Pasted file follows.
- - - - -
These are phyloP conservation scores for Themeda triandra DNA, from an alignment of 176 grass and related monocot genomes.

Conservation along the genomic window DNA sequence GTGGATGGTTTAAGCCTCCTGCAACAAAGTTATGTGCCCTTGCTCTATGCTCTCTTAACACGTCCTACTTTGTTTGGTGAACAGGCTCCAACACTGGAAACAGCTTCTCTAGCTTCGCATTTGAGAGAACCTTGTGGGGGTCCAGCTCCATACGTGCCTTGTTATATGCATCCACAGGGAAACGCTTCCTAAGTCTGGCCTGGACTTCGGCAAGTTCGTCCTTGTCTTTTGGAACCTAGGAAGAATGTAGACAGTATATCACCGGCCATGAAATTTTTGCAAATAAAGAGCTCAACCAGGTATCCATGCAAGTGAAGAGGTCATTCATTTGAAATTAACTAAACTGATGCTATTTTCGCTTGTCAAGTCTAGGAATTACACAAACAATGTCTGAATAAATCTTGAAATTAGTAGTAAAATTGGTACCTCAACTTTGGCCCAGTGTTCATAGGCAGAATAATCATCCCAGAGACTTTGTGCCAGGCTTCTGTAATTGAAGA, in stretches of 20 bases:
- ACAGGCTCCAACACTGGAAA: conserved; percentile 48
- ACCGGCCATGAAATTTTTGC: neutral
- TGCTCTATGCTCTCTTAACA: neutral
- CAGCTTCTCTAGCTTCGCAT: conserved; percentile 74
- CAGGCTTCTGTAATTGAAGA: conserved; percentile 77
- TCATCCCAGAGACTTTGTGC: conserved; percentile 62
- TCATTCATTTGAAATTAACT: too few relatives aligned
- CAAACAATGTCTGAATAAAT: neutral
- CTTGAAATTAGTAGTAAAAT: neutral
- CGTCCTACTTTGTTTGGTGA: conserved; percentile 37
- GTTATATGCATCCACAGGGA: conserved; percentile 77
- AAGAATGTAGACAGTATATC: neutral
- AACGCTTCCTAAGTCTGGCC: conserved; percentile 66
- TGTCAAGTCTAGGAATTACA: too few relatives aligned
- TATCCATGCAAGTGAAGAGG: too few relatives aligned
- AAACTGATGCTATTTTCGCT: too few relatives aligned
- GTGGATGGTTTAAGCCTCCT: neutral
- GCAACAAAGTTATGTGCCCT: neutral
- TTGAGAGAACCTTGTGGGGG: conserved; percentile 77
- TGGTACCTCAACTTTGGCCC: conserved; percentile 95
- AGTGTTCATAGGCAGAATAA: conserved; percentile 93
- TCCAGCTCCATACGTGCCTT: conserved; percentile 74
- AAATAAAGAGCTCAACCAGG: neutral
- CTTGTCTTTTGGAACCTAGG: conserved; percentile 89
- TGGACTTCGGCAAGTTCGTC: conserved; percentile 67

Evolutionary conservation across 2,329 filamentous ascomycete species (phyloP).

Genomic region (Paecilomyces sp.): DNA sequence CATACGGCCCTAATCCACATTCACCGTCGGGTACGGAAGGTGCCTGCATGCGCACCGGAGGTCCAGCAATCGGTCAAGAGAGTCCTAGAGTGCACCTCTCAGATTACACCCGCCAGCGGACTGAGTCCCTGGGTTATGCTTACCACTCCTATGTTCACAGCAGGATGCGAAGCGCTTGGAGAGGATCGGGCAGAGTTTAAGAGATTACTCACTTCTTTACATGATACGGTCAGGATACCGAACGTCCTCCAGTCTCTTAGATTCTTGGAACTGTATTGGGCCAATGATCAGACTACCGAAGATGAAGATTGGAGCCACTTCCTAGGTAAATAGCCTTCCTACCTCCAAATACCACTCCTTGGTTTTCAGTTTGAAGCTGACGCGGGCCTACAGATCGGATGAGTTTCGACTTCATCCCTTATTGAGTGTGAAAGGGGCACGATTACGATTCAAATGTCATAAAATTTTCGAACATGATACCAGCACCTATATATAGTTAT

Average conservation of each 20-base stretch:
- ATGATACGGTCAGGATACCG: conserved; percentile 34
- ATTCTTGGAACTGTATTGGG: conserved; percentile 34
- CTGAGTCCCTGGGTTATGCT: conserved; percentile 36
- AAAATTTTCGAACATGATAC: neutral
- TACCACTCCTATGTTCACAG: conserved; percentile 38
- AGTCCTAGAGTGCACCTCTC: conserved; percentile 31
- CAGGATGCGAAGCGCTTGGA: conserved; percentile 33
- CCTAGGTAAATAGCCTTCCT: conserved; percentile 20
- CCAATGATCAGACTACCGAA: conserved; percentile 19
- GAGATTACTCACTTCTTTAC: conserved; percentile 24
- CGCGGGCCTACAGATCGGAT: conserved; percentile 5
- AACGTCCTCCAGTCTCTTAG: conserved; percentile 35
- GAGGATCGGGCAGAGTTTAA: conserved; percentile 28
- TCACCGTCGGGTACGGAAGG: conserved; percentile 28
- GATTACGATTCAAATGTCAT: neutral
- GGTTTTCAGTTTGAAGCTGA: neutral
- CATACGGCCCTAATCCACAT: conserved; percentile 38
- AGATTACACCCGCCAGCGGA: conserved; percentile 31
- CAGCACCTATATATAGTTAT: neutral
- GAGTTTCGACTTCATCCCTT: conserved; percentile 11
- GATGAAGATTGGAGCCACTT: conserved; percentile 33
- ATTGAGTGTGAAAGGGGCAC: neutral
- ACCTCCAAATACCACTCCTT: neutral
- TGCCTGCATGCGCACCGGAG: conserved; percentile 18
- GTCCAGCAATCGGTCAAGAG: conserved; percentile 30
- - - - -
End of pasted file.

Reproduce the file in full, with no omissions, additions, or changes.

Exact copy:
These are phyloP conservation scores for Themeda triandra DNA, from an alignment of 176 grass and related monocot genomes.

Conservation along the genomic window DNA sequence GTGGATGGTTTAAGCCTCCTGCAACAAAGTTATGTGCCCTTGCTCTATGCTCTCTTAACACGTCCTACTTTGTTTGGTGAACAGGCTCCAACACTGGAAACAGCTTCTCTAGCTTCGCATTTGAGAGAACCTTGTGGGGGTCCAGCTCCATACGTGCCTTGTTATATGCATCCACAGGGAAACGCTTCCTAAGTCTGGCCTGGACTTCGGCAAGTTCGTCCTTGTCTTTTGGAACCTAGGAAGAATGTAGACAGTATATCACCGGCCATGAAATTTTTGCAAATAAAGAGCTCAACCAGGTATCCATGCAAGTGAAGAGGTCATTCATTTGAAATTAACTAAACTGATGCTATTTTCGCTTGTCAAGTCTAGGAATTACACAAACAATGTCTGAATAAATCTTGAAATTAGTAGTAAAATTGGTACCTCAACTTTGGCCCAGTGTTCATAGGCAGAATAATCATCCCAGAGACTTTGTGCCAGGCTTCTGTAATTGAAGA, in stretches of 20 bases:
- ACAGGCTCCAACACTGGAAA: conserved; percentile 48
- ACCGGCCATGAAATTTTTGC: neutral
- TGCTCTATGCTCTCTTAACA: neutral
- CAGCTTCTCTAGCTTCGCAT: conserved; percentile 74
- CAGGCTTCTGTAATTGAAGA: conserved; percentile 77
- TCATCCCAGAGACTTTGTGC: conserved; percentile 62
- TCATTCATTTGAAATTAACT: too few relatives aligned
- CAAACAATGTCTGAATAAAT: neutral
- CTTGAAATTAGTAGTAAAAT: neutral
- CGTCCTACTTTGTTTGGTGA: conserved; percentile 37
- GTTATATGCATCCACAGGGA: conserved; percentile 77
- AAGAATGTAGACAGTATATC: neutral
- AACGCTTCCTAAGTCTGGCC: conserved; percentile 66
- TGTCAAGTCTAGGAATTACA: too few relatives aligned
- TATCCATGCAAGTGAAGAGG: too few relatives aligned
- AAACTGATGCTATTTTCGCT: too few relatives aligned
- GTGGATGGTTTAAGCCTCCT: neutral
- GCAACAAAGTTATGTGCCCT: neutral
- TTGAGAGAACCTTGTGGGGG: conserved; percentile 77
- TGGTACCTCAACTTTGGCCC: conserved; percentile 95
- AGTGTTCATAGGCAGAATAA: conserved; percentile 93
- TCCAGCTCCATACGTGCCTT: conserved; percentile 74
- AAATAAAGAGCTCAACCAGG: neutral
- CTTGTCTTTTGGAACCTAGG: conserved; percentile 89
- TGGACTTCGGCAAGTTCGTC: conserved; percentile 67

Evolutionary conservation across 2,329 filamentous ascomycete species (phyloP).

Genomic region (Paecilomyces sp.): DNA sequence CATACGGCCCTAATCCACATTCACCGTCGGGTACGGAAGGTGCCTGCATGCGCACCGGAGGTCCAGCAATCGGTCAAGAGAGTCCTAGAGTGCACCTCTCAGATTACACCCGCCAGCGGACTGAGTCCCTGGGTTATGCTTACCACTCCTATGTTCACAGCAGGATGCGAAGCGCTTGGAGAGGATCGGGCAGAGTTTAAGAGATTACTCACTTCTTTACATGATACGGTCAGGATACCGAACGTCCTCCAGTCTCTTAGATTCTTGGAACTGTATTGGGCCAATGATCAGACTACCGAAGATGAAGATTGGAGCCACTTCCTAGGTAAATAGCCTTCCTACCTCCAAATACCACTCCTTGGTTTTCAGTTTGAAGCTGACGCGGGCCTACAGATCGGATGAGTTTCGACTTCATCCCTTATTGAGTGTGAAAGGGGCACGATTACGATTCAAATGTCATAAAATTTTCGAACATGATACCAGCACCTATATATAGTTAT

Average conservation of each 20-base stretch:
- ATGATACGGTCAGGATACCG: conserved; percentile 34
- ATTCTTGGAACTGTATTGGG: conserved; percentile 34
- CTGAGTCCCTGGGTTATGCT: conserved; percentile 36
- AAAATTTTCGAACATGATAC: neutral
- TACCACTCCTATGTTCACAG: conserved; percentile 38
- AGTCCTAGAGTGCACCTCTC: conserved; percentile 31
- CAGGATGCGAAGCGCTTGGA: conserved; percentile 33
- CCTAGGTAAATAGCCTTCCT: conserved; percentile 20
- CCAATGATCAGACTACCGAA: conserved; percentile 19
- GAGATTACTCACTTCTTTAC: conserved; percentile 24
- CGCGGGCCTACAGATCGGAT: conserved; percentile 5
- AACGTCCTCCAGTCTCTTAG: conserved; percentile 35
- GAGGATCGGGCAGAGTTTAA: conserved; percentile 28
- TCACCGTCGGGTACGGAAGG: conserved; percentile 28
- GATTACGATTCAAATGTCAT: neutral
- GGTTTTCAGTTTGAAGCTGA: neutral
- CATACGGCCCTAATCCACAT: conserved; percentile 38
- AGATTACACCCGCCAGCGGA: conserved; percentile 31
- CAGCACCTATATATAGTTAT: neutral
- GAGTTTCGACTTCATCCCTT: conserved; percentile 11
- GATGAAGATTGGAGCCACTT: conserved; percentile 33
- ATTGAGTGTGAAAGGGGCAC: neutral
- ACCTCCAAATACCACTCCTT: neutral
- TGCCTGCATGCGCACCGGAG: conserved; percentile 18
- GTCCAGCAATCGGTCAAGAG: conserved; percentile 30